They’re heeding that advice, as travel agencies and airlines lay off staff and cut back their operations. Since the attack, Air Canada has, as of press time, scheduled 9,000 layoffs nationwide. Air Transat and its related businesses have let another 1,300 go nationally. With new safety fears and an economy threatening to tip into a recession, people just aren’t travelling as much. “Canada’s travel agents, tour operators and airlines traditionally count on having 50 per cent of winter travel booked by Christmas,” Redekop says. “That seems unlikely this year.”

However, Halifax’s hospitality industry seems to be faring fine. “We saw an immediate impact with the cancellation of conferences and that sort of thing,” reports Lynn Ledwidge, manager of marketing development for Halifax’s tourism department. “People simply couldn’t get here in the days after the attack.” But she says that appears to have been a short-term effect. “Right now this city is at capacity,” she says. “It’s hard to get a room. We’re doing well and will still do well in the long term.”


She and Milley share that positive outlook. “Americans on the east coast are still going to want to travel,” Milley says. “They’re just not going to want to go overseas. They consider Canada a safe place to visit and with the way we handled things on September 11, our stock has just gone up.” Ledwidge agrees. She says that Halifax also draws a lot of tourist traffic from around Atlantic Canada, and there’s no reason to expect that, or the American traffic, to drop off. “The whole of the North American market views Nova Scotia as a safe, close destination,” she adds.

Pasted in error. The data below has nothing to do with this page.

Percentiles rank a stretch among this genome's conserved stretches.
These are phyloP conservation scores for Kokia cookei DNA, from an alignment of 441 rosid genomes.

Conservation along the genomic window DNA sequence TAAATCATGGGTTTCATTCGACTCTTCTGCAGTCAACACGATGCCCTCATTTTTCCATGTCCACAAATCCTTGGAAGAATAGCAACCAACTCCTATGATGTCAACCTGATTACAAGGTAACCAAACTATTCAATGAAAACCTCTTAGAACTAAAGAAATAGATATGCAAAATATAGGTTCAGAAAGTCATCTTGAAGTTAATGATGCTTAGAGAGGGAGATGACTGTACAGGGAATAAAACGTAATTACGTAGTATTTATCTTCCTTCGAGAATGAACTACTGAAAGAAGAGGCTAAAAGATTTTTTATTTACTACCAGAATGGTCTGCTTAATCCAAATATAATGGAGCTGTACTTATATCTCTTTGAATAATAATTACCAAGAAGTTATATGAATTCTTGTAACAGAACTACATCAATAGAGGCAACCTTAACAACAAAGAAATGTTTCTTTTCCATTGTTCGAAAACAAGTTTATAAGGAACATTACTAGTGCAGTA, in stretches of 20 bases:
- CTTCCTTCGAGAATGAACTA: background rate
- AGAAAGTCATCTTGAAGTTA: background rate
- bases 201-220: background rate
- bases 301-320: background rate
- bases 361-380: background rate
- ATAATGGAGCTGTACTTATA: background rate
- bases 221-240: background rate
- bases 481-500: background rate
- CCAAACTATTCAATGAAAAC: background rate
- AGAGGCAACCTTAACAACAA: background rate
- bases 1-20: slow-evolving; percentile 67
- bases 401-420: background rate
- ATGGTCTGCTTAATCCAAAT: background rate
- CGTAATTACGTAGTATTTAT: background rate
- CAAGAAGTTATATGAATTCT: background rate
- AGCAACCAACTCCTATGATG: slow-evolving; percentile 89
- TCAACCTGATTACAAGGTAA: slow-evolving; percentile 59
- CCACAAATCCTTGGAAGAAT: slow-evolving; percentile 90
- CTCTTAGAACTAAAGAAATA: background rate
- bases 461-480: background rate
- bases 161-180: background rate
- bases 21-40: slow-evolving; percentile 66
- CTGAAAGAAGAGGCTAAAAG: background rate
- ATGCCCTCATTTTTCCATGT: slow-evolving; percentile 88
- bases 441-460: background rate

But the airline industry is hurting. Ottawa recently moved in with an aid package to offset the effects of closing Canadian airspace for several days during the crisis. The government calculated the industry’s losses from that period at $150 million, so it’s offering a $160-million bailout. “We are acutely aware of the impact of this crisis on our air industry and its workers,” said federal transportation minister David Collenette when he announced the scheme. “This package will help Canada’s air carriers begin to address their financial concerns.” However, that’s all it is: a beginning. It’s intended to deal with the direct results of the airspace closures in September.